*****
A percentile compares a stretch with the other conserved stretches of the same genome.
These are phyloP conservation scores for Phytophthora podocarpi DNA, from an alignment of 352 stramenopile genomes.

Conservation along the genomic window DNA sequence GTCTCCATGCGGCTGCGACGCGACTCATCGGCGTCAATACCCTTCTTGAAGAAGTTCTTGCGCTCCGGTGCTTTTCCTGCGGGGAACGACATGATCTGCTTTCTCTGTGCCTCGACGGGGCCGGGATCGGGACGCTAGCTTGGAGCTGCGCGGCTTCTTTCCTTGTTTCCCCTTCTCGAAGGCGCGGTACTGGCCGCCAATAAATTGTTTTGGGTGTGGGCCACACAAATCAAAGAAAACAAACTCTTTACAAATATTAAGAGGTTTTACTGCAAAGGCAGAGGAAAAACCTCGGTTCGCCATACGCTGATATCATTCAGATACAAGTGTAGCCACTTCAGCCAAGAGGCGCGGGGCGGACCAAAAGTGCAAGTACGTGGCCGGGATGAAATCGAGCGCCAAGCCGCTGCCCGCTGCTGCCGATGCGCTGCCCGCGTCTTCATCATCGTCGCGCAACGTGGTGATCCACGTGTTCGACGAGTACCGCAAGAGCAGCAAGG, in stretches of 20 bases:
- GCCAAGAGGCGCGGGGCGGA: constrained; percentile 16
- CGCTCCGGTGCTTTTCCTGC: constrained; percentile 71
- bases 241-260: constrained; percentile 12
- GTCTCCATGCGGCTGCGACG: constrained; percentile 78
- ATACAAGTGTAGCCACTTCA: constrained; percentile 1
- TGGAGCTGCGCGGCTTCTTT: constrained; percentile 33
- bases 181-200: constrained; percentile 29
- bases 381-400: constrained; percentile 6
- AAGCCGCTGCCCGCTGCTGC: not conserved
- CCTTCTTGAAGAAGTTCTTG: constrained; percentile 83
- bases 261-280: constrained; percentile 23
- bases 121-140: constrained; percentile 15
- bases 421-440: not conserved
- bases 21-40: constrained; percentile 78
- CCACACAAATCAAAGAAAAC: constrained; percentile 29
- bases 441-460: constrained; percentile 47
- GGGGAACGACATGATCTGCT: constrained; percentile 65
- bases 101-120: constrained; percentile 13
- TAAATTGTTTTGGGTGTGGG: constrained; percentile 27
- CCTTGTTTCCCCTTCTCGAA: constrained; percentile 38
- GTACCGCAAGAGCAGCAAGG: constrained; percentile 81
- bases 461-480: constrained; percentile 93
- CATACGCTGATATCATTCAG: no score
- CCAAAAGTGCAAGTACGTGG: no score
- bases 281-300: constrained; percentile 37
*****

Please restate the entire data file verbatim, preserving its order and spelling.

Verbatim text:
A percentile compares a stretch with the other conserved stretches of the same genome.
These are phyloP conservation scores for Phytophthora podocarpi DNA, from an alignment of 352 stramenopile genomes.

Conservation along the genomic window DNA sequence GTCTCCATGCGGCTGCGACGCGACTCATCGGCGTCAATACCCTTCTTGAAGAAGTTCTTGCGCTCCGGTGCTTTTCCTGCGGGGAACGACATGATCTGCTTTCTCTGTGCCTCGACGGGGCCGGGATCGGGACGCTAGCTTGGAGCTGCGCGGCTTCTTTCCTTGTTTCCCCTTCTCGAAGGCGCGGTACTGGCCGCCAATAAATTGTTTTGGGTGTGGGCCACACAAATCAAAGAAAACAAACTCTTTACAAATATTAAGAGGTTTTACTGCAAAGGCAGAGGAAAAACCTCGGTTCGCCATACGCTGATATCATTCAGATACAAGTGTAGCCACTTCAGCCAAGAGGCGCGGGGCGGACCAAAAGTGCAAGTACGTGGCCGGGATGAAATCGAGCGCCAAGCCGCTGCCCGCTGCTGCCGATGCGCTGCCCGCGTCTTCATCATCGTCGCGCAACGTGGTGATCCACGTGTTCGACGAGTACCGCAAGAGCAGCAAGG, in stretches of 20 bases:
- GCCAAGAGGCGCGGGGCGGA: constrained; percentile 16
- CGCTCCGGTGCTTTTCCTGC: constrained; percentile 71
- bases 241-260: constrained; percentile 12
- GTCTCCATGCGGCTGCGACG: constrained; percentile 78
- ATACAAGTGTAGCCACTTCA: constrained; percentile 1
- TGGAGCTGCGCGGCTTCTTT: constrained; percentile 33
- bases 181-200: constrained; percentile 29
- bases 381-400: constrained; percentile 6
- AAGCCGCTGCCCGCTGCTGC: not conserved
- CCTTCTTGAAGAAGTTCTTG: constrained; percentile 83
- bases 261-280: constrained; percentile 23
- bases 121-140: constrained; percentile 15
- bases 421-440: not conserved
- bases 21-40: constrained; percentile 78
- CCACACAAATCAAAGAAAAC: constrained; percentile 29
- bases 441-460: constrained; percentile 47
- GGGGAACGACATGATCTGCT: constrained; percentile 65
- bases 101-120: constrained; percentile 13
- TAAATTGTTTTGGGTGTGGG: constrained; percentile 27
- CCTTGTTTCCCCTTCTCGAA: constrained; percentile 38
- GTACCGCAAGAGCAGCAAGG: constrained; percentile 81
- bases 461-480: constrained; percentile 93
- CATACGCTGATATCATTCAG: no score
- CCAAAAGTGCAAGTACGTGG: no score
- bases 281-300: constrained; percentile 37